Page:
What you could do is remove the screws and plug their holes with a piece of hardwood (which you could make yourself) sized a bit bigger and slightly taller than the hole. I’d recommend you glue in the plug, then once you’ve given the glue a while to set, trim off any excess. This plug should enable you to place a new screw into its new location with very little likelihood of it following the previous screw’s path.
Oh, and for the record, I’ve also experienced the same V-wheel misalignment issue. I believe mine is a result of the slightly misaligned brackets on the end of the X-axis, caused by the stamped steel angle iron pieces. Although I’ve shimmed them to bring them into correct alignment, they’re still out by a bit. Jeesh!
Marty from Kingston, ON
@glenn Further to what Marty has said, if you are going to be changing your Mill anyway, there is another solution. I have the feet holding my Y gantries on “slats” of MDF. The slats themselves are mounted to the table using 1/4" bolts that go through the slats and the table top. The holes in the slats are actually slots, not 1/4" holes. When I was first squaring everything, I snugged the bolts up, checked for square, and nudged the slats until the Mill was square. Then, I simply tightened the bolts.
I hasten to add that this was not my original idea. Someone on this forum proposed it and I stole it.
Thanks gwilki and Marty for the feedback. I’m going to try out Marty’s idea of filling existing screw holes and I like the idea of mounting the Y axis feet on MDF slats. I actually did that on this build but I screwed them in so they’re not movable unfortunately. I may just buy a new sheet of 3/4" MDF and build a new top. I used 5/8" originally to save a little money and while it appears quite rigid, i notice that it can bow slightly.
The v-wheel misalignment might be trickier to solve but I’ll look into shimming.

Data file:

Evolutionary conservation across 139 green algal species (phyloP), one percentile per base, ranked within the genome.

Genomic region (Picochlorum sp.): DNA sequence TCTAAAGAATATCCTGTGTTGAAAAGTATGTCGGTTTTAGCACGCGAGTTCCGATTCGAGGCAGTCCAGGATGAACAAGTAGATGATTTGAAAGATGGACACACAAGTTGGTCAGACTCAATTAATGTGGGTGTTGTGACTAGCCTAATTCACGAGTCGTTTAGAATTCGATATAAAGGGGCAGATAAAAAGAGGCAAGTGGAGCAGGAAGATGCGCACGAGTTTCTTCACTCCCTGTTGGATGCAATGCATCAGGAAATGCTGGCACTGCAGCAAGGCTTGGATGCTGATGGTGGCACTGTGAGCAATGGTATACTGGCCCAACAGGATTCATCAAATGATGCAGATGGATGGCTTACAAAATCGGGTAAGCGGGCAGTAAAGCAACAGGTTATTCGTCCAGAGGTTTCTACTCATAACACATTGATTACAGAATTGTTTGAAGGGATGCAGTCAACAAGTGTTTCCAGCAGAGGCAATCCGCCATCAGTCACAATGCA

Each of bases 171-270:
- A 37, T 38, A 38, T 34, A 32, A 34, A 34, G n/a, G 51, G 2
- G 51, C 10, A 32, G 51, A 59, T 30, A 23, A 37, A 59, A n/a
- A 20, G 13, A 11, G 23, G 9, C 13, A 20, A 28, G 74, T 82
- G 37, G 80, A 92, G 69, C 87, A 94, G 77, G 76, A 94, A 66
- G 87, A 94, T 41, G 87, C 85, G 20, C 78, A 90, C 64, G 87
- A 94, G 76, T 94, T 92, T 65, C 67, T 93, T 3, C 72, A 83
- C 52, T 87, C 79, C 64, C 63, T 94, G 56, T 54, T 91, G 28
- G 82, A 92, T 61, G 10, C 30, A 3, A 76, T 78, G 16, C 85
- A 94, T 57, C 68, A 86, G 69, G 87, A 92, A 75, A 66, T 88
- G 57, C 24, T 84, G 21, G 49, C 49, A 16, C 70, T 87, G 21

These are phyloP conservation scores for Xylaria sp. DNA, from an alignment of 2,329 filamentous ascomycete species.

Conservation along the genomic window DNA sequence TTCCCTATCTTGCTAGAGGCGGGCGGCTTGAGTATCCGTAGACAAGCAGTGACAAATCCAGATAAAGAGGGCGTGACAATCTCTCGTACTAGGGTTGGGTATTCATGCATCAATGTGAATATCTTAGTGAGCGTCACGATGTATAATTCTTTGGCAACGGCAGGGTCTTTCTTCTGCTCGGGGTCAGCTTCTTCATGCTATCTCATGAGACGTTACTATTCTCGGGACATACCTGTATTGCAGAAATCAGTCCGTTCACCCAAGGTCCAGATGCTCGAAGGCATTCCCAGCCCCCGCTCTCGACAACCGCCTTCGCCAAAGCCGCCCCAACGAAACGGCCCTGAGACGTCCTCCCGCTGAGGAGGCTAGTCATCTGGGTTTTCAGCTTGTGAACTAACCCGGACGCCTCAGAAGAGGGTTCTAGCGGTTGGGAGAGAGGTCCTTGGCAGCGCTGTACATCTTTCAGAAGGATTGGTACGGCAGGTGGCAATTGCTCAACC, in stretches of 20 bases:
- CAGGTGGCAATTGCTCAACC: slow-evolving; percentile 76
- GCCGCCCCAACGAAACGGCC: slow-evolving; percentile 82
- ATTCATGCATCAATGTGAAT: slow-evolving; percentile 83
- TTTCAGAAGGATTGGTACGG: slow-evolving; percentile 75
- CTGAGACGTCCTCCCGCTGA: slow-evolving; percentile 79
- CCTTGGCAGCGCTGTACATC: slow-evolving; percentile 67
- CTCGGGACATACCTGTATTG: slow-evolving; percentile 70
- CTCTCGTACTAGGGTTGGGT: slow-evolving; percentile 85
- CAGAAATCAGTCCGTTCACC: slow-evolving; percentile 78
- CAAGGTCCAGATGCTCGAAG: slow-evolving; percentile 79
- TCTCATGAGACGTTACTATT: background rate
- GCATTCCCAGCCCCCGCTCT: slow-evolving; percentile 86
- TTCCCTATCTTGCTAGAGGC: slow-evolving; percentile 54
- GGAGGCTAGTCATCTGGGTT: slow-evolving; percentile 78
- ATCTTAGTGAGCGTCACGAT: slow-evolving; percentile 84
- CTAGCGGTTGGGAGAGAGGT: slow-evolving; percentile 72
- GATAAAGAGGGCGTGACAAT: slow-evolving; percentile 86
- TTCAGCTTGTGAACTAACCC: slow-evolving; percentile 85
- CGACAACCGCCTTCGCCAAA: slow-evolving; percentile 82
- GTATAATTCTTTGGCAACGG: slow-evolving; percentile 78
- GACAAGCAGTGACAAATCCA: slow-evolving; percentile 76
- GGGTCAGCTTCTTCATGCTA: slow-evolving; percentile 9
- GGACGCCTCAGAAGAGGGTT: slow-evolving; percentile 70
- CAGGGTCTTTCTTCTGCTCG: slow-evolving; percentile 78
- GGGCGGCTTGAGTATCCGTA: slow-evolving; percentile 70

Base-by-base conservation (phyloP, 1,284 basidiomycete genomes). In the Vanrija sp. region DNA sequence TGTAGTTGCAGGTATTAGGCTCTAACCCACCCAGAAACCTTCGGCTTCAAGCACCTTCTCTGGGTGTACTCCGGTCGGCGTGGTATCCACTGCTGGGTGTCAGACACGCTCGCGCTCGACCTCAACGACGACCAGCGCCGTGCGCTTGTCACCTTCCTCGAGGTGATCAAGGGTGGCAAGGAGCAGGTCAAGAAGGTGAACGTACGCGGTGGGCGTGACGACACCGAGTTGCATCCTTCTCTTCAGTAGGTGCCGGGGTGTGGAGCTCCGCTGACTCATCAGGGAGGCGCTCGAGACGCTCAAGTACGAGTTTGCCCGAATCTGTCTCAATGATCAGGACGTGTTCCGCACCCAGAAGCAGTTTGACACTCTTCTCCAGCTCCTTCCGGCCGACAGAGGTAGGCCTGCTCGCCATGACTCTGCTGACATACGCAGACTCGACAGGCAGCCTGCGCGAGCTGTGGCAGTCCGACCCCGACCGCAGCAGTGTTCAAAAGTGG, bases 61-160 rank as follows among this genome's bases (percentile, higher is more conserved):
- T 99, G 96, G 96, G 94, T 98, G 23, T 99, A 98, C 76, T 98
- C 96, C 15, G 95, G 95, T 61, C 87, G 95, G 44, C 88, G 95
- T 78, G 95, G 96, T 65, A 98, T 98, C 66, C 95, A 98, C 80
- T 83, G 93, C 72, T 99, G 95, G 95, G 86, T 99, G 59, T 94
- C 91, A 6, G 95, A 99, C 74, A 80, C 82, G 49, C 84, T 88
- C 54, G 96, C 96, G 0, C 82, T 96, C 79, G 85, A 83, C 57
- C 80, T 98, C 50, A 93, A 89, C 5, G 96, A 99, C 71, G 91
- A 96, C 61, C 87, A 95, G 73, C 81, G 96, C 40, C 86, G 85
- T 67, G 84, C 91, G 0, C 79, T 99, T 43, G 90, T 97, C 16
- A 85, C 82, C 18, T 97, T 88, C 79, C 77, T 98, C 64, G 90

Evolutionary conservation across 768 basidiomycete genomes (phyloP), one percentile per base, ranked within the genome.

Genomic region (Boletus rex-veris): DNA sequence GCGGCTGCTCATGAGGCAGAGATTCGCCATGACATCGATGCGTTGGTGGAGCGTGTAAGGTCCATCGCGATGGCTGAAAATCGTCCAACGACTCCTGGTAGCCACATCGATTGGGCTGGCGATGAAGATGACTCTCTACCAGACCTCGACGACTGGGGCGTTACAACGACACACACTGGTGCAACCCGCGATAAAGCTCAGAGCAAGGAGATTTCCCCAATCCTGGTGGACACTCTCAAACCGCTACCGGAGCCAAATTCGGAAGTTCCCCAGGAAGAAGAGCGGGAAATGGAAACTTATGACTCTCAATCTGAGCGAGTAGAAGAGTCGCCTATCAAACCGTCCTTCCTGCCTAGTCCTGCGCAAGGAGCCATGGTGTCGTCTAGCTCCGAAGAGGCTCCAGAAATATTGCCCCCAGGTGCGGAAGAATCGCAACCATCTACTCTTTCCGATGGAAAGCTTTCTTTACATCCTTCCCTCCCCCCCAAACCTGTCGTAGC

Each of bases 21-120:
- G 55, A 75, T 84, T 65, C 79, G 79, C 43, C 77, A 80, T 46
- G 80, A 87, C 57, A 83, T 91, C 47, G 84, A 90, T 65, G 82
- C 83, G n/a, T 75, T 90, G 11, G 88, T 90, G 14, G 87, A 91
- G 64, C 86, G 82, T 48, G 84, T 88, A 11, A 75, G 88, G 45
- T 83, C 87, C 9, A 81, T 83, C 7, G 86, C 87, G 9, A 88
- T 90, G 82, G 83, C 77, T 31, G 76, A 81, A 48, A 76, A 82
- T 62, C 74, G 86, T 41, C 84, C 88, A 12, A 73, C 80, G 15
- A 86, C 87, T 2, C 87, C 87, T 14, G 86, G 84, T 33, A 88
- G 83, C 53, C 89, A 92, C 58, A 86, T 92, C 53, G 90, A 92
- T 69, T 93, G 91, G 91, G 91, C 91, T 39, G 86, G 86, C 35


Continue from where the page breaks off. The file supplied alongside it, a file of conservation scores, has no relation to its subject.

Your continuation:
I redid the table top and it’s much better. Putting Y rails on an adjustable platform made a big difference and allowed me to adjust as needed. Calibration showed it was off by only 0.11mm (compared to 0.59mm previously). The outage was so small I doubt I can move it less than a hair width without making it worse so I left it as is.
The only issue I had was with the v-wheels. The x-axis plates are not square to the rail so v-wheels would not seat properly and would ride up and inwards by about 1mm. I can’t think of anything that would fix that so I put an additional washer on each rear wheel and this fixed that problem. Technically, this means X and Y and misaligned however if it’s a static discrepancy and Zero is Zero, then cuts should be fine…I think.
Something else I discovered which was a little shocking was that rear v-wheels were a touch too low and would actually contact the Y rail feet which would cause a tiny hop as they rode over on the left side! I would have expected the Longmill to be designed to ensure there would be sufficient clearance no matter how low the wheels sit.
Thanks for your help and feedback and any further insights are always appreciated. I have no idea what I’m doing and basically at the starting line with CNC and related tech.
I had the same issue as you with the rear V-wheels contacting the Y-rail feet. My solution was to remove a bit from the tops of those feet with a chisel. I assumed it was a screwup on the printing process… but no bigee to correct myself.
Marty from Kingston